What I want more than anything is to dine in the same place you just reviewed and have that same experience. I've eaten at BWG and Magiamo's many time and can sadly say they are not up to par.

George Aquino said...

Dear Anonymous,

I appreciate your candid feedback and it is well taken.All I can say is I have to be true to my experience, such as you are with yours. Trust me, I have had bad experiences and food in GR, but my job is to share my current experiences, and so far, most have been good.

Allow me to rant as I have enjoyed our online conversation.

Will I review Le Bec Fin or Per Se in the same light I would review Mangiamo or Viceroy? Probably not. Is a DB Moderne burger for $120 be reviewed the same way as the burger at BWG for 90% less DB's price? It's all relative.

Grand Rapids has a lot of good restaurants serving good food at reasonable prices. However, we are not a New York, Paris or Chicago when it comes to fine dining options. There is a place for the Ruth Reichl's of the world in the big cities where there is an abundance of competition between the top restaurants charging over $100 per person for a meal; where a critic is feared because a bad review could literally shut down a restaurant.

On the surface, this may be viewed as a wonderful thing for the consumer, but in reality, it all comes down to who you are and how much money you've got.

Ruth Reichl was practically a phantom guest at Le Cirque the first couple of times she visited the place. But things dramatically improved when they discovered who she was (and probably to the dismay of the other restaurant patrons).

The top food critics in the world admit that they have to scale their reviews according to the price and status of the restaurant. The review essentially is for the consumer who will end up paying for their meal.

Let's clarify one thing...I normally select restaurants for my blog as places I WANT to go to (and pay for with my OWN money). Would you intentionally select a bad restaurant if you were paying for it? I have done my homework and there is a good chance that I will enjoy my experience. It's Father's day and I selected a place where I have had good experiences (on my dime).

I have been fortunate that I have had a string of wonderful experiences with my GR Press reviews. I have had one real bad experience with one of my assignments but we have decided to table the review until I have revisited the place for a second chance.Even the best restaurants have their bad days. But there is a huge difference and responsibility when what you're writing is read by thousands and not simply your inner circle of friends.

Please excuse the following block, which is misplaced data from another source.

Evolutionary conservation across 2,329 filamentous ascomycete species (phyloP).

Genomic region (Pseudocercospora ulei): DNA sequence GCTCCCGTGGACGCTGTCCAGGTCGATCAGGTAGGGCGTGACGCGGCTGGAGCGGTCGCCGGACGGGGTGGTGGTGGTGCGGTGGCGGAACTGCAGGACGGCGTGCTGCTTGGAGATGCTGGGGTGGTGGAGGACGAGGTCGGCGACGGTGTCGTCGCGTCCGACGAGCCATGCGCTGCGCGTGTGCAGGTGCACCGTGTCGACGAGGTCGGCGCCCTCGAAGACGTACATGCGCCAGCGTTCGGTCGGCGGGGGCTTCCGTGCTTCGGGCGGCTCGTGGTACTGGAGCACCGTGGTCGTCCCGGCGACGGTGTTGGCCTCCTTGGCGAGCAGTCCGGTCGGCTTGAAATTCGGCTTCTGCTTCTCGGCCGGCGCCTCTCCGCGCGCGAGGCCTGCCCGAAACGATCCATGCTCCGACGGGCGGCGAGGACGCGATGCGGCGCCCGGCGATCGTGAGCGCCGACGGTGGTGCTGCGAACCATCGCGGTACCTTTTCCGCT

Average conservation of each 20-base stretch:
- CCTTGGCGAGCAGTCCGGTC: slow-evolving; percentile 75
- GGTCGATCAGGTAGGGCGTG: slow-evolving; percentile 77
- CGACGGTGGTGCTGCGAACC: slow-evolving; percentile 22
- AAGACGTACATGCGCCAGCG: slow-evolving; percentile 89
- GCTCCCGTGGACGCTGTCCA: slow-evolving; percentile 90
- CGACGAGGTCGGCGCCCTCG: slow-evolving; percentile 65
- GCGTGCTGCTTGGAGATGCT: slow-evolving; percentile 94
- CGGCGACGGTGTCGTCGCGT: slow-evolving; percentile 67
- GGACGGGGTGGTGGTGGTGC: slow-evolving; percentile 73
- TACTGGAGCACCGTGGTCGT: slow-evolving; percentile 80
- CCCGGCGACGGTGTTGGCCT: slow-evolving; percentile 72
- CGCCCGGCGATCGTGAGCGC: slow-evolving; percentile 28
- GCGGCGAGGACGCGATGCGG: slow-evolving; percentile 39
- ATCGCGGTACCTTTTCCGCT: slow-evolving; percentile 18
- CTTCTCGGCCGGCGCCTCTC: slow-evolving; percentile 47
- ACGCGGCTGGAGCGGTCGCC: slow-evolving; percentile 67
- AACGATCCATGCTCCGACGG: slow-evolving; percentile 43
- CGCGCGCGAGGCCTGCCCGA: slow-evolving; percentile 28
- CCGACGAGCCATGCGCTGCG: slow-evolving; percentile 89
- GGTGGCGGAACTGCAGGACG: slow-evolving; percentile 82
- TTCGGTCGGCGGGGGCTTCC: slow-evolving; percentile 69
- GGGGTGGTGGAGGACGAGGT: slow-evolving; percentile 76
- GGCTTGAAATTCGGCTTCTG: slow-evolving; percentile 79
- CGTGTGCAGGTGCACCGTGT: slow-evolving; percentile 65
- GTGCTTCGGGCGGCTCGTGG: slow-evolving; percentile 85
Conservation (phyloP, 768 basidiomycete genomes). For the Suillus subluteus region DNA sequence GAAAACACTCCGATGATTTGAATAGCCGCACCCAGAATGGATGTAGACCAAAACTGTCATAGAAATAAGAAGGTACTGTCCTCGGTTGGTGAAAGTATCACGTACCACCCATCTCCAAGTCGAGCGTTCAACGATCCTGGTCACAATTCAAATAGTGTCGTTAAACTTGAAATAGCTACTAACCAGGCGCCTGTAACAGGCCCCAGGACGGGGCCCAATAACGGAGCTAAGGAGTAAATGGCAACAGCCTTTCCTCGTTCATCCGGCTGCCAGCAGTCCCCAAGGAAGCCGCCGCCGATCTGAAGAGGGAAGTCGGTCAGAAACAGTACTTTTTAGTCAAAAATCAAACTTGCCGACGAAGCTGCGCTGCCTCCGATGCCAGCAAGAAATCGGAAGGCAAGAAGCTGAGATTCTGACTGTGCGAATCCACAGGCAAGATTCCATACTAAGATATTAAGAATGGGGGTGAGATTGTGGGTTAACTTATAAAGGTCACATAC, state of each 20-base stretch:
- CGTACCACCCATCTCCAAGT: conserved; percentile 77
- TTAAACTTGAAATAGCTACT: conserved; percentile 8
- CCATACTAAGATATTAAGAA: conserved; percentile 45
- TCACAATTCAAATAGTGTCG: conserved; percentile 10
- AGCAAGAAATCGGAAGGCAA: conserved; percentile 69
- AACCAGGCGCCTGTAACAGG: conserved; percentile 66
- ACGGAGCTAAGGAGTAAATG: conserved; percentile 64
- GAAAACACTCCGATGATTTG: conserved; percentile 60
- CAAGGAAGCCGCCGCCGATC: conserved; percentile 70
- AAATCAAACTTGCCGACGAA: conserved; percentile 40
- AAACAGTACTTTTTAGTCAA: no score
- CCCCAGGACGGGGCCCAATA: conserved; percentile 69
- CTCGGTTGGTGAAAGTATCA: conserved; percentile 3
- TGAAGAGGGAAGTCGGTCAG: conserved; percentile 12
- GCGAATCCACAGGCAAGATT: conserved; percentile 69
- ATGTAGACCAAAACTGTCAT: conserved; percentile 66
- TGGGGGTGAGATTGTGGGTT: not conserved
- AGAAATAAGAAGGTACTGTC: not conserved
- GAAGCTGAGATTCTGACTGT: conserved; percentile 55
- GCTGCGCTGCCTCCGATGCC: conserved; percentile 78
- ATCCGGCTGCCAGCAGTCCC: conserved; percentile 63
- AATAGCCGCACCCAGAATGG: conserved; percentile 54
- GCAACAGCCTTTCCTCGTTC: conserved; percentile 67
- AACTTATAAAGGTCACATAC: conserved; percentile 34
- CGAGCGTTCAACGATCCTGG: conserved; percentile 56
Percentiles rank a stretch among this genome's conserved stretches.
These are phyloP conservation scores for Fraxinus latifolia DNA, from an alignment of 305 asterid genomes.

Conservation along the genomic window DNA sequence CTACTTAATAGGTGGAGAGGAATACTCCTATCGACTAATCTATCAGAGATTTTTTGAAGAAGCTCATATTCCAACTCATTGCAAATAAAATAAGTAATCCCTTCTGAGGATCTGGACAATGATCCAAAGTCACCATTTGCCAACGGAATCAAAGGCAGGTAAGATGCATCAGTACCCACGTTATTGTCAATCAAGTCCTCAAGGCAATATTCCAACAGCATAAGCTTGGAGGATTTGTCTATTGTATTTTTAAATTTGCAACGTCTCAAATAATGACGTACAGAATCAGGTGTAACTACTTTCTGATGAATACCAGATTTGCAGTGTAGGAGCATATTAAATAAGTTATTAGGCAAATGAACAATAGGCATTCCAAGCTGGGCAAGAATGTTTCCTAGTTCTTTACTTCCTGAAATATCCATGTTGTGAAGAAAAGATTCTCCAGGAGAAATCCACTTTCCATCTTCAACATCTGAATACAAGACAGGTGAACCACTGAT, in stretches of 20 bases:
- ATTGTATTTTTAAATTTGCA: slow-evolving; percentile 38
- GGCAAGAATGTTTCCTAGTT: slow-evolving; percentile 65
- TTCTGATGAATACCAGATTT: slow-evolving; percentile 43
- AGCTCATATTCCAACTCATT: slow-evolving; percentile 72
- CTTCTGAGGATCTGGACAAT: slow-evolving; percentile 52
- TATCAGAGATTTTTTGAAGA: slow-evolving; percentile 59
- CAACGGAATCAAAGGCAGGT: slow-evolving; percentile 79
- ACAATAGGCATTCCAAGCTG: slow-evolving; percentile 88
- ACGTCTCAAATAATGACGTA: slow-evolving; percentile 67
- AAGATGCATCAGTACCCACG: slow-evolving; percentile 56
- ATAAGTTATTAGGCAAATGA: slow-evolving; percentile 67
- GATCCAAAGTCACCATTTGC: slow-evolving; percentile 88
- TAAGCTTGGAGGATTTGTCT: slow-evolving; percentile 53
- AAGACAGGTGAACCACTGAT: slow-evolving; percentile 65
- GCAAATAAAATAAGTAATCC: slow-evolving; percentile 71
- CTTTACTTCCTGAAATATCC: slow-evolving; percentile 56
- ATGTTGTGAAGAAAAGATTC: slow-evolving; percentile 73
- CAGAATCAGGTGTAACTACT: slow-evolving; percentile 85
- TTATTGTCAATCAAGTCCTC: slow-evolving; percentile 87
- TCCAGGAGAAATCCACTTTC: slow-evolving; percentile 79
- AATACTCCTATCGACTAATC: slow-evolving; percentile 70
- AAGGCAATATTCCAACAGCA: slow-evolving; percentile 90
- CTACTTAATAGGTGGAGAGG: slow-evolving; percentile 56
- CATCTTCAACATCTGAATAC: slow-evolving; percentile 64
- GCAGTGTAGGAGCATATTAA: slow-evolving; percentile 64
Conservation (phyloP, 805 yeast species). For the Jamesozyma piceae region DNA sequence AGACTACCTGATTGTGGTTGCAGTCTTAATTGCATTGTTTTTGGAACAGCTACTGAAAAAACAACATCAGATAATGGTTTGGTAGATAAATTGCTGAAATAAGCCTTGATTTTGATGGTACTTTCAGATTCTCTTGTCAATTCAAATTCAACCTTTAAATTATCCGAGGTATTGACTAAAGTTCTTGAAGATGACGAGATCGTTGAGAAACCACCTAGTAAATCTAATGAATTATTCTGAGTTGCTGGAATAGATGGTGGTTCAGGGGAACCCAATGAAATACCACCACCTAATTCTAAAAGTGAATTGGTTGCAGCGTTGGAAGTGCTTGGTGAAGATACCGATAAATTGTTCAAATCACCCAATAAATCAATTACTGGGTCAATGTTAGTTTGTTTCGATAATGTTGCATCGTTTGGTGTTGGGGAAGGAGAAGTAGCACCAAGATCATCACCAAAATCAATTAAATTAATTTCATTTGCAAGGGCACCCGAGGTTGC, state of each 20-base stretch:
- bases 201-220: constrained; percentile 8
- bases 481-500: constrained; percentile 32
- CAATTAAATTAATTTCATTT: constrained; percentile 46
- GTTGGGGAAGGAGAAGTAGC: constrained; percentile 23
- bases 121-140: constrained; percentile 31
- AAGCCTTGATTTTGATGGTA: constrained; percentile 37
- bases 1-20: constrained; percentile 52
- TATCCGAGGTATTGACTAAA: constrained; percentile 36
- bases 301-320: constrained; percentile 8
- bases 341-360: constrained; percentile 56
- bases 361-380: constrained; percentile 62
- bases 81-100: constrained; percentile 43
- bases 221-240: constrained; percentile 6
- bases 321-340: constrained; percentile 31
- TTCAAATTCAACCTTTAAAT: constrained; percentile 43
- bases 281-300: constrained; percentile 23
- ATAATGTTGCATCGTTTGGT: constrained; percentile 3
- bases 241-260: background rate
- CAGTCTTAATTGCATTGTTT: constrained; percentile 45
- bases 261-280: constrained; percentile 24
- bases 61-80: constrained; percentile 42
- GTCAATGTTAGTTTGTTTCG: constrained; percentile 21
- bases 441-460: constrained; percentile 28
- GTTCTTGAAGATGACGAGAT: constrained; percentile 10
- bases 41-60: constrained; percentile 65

Before publishing a big restaurant review, the NYT critic may visit the restaurant countless times (I believe 6 in the Le Cirque case). I don't think GR Press has the same advertising revenues as NYT.

I try to be constructive in my opinions and not spiteful for the sake of being "the tough restaurant critic." Let's face it...it's a veal, pounded, breaded and sauteed in a pan...it's not an intricate lamb dish from Taillevent or a molecular gastronomy dish from Alinea. One costs the price of a martini, the other may include a second mortgage on my house.

The best critics in the world literally took decades and hundreds of reviews to finally find their true voice. Mangiamo was my fifth restaurant review.

It's been a nice journey, my friend. Someday, you might find me in a corner table in Barcelona surrounded by anxious and threatened servers and maitre d's. Perhaps Danield Boulud might open a restaurant in GR in the near future. For now, I am just going to enjoy the best of what Grand Rapids has to offer. Even if the next exciting food venue to come to town is a PF Chang's.

I appreciate your time and thank you so much for your patronage. It has been a fun dialogue.

Bon appetit.

GA

Anonymous said...

I agree with all you said. And let's be clear, I'm not suggesting you become the next Ruth. Also nobody expects per se or daniel's to be reviewed the sane as Mangiamo's.

What I do expect is that you as a writer/critic/dinner/etc expect the best from these restaurants. What's concerning is that we live in a place with so many wonderful resources - fresh produce, meats, cheeses, etc. So many great farms in our backyard and on our door step and places llike Magiamo's or Leo's "the best restaurant in town" do not take advantage of it. They buy all their stuff off the Gordon Foods truck.

It's not a money issue because much of these small family owned farms are affordable and even better sustainable to our community.

Places like these are selling mediocrity. Chophouse is selling choice steaks as Prime. I also know that they keep bottles of wine open for weeks at a time because in management's words "GR diners won't notice or care". That's dispicable... But sadly true.

As someone who grew up here I do care. I care about this community. About it's growth and about the food we put out.